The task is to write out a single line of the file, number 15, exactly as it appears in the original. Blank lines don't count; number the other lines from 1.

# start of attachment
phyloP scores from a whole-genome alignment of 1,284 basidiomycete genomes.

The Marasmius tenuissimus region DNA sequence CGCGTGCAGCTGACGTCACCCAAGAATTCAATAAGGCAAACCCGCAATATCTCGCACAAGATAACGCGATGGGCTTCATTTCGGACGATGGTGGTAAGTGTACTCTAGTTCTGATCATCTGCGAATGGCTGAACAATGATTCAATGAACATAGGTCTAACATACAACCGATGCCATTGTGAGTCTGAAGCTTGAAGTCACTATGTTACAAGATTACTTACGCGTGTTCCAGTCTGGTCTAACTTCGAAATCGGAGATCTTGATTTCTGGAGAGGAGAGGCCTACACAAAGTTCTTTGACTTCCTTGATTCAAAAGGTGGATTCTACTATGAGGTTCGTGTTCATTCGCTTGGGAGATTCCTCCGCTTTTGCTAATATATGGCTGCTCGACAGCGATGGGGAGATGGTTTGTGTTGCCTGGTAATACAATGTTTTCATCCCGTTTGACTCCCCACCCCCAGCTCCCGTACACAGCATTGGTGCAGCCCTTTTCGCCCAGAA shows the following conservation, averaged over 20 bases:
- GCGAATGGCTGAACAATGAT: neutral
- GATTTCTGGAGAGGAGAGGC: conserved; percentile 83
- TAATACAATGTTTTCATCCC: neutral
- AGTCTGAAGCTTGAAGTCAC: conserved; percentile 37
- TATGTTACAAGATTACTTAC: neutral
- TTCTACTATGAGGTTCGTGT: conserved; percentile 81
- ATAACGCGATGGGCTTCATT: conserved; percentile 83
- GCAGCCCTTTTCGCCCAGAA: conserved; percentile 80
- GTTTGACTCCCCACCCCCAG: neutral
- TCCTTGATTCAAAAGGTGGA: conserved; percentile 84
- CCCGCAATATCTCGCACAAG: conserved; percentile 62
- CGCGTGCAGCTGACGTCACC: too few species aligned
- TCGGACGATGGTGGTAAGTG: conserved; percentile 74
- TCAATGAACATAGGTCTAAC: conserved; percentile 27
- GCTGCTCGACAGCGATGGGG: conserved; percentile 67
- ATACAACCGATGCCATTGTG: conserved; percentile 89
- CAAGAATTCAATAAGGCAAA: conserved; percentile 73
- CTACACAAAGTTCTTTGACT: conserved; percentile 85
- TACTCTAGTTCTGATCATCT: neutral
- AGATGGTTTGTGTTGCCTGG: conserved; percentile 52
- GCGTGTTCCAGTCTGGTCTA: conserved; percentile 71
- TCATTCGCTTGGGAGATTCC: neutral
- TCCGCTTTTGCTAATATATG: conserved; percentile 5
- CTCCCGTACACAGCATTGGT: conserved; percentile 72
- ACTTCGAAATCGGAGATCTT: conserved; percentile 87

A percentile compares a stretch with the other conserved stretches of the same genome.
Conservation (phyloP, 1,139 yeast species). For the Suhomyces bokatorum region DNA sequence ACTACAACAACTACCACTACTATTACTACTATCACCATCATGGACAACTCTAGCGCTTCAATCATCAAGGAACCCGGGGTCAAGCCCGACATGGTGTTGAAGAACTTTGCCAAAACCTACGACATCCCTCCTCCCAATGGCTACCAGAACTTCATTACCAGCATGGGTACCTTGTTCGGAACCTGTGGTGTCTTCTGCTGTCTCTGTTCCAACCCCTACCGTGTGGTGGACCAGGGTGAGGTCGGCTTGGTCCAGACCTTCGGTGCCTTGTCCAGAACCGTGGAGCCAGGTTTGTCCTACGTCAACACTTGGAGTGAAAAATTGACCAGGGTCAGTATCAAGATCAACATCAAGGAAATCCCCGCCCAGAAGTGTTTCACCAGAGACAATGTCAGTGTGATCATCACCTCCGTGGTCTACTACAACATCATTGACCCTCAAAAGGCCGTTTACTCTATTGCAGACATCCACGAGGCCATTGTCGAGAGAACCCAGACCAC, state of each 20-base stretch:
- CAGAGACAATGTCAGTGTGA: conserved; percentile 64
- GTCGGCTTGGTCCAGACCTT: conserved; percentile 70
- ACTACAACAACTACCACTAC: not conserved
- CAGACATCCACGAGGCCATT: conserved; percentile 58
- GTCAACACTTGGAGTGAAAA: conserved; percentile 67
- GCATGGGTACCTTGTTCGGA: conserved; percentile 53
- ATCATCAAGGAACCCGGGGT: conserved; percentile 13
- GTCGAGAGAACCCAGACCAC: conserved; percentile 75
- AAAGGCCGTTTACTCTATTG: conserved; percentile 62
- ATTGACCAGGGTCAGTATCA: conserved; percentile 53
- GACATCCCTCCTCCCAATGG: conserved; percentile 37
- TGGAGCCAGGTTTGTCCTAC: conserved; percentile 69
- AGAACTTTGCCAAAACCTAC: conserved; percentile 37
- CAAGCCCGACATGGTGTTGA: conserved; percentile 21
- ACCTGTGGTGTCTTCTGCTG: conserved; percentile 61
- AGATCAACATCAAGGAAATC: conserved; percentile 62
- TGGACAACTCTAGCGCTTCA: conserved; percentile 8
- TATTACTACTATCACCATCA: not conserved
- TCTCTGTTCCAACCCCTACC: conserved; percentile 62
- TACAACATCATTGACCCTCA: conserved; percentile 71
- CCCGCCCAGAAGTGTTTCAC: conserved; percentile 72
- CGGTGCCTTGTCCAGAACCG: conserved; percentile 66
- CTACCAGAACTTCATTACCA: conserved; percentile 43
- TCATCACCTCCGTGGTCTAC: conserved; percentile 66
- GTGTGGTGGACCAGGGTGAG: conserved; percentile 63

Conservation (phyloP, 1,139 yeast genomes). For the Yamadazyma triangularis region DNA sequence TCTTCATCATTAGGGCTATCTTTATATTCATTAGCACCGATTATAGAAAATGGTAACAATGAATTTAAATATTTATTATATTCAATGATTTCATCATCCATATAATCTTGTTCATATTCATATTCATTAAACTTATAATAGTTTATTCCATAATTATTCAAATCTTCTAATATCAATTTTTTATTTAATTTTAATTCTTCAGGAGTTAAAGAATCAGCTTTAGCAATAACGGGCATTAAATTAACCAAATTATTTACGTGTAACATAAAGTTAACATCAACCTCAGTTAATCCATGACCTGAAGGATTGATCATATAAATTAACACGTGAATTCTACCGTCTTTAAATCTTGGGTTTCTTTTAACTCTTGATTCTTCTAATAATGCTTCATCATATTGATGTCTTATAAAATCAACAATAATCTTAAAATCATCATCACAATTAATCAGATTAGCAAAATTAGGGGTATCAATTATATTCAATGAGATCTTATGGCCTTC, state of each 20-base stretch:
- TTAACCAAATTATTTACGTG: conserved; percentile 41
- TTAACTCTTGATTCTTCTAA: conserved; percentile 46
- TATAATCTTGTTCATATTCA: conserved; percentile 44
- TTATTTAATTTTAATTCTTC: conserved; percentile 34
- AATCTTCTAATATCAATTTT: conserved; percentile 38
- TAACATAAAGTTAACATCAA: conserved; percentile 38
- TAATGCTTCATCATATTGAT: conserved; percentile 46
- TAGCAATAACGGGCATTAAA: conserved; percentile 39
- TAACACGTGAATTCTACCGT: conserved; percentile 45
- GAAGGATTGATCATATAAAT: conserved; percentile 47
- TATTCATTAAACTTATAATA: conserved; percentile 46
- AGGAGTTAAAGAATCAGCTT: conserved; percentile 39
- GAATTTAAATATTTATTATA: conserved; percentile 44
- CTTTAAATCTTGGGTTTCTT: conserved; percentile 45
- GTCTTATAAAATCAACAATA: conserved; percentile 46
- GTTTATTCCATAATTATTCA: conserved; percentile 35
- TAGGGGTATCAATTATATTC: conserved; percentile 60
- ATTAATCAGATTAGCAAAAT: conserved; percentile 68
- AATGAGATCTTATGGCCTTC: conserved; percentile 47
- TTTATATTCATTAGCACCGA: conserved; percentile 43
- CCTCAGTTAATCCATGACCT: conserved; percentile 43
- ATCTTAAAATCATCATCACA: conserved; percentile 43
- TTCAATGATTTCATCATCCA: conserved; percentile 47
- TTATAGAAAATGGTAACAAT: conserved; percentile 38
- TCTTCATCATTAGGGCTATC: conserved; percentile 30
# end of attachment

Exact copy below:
- TCGGACGATGGTGGTAAGTG: conserved; percentile 74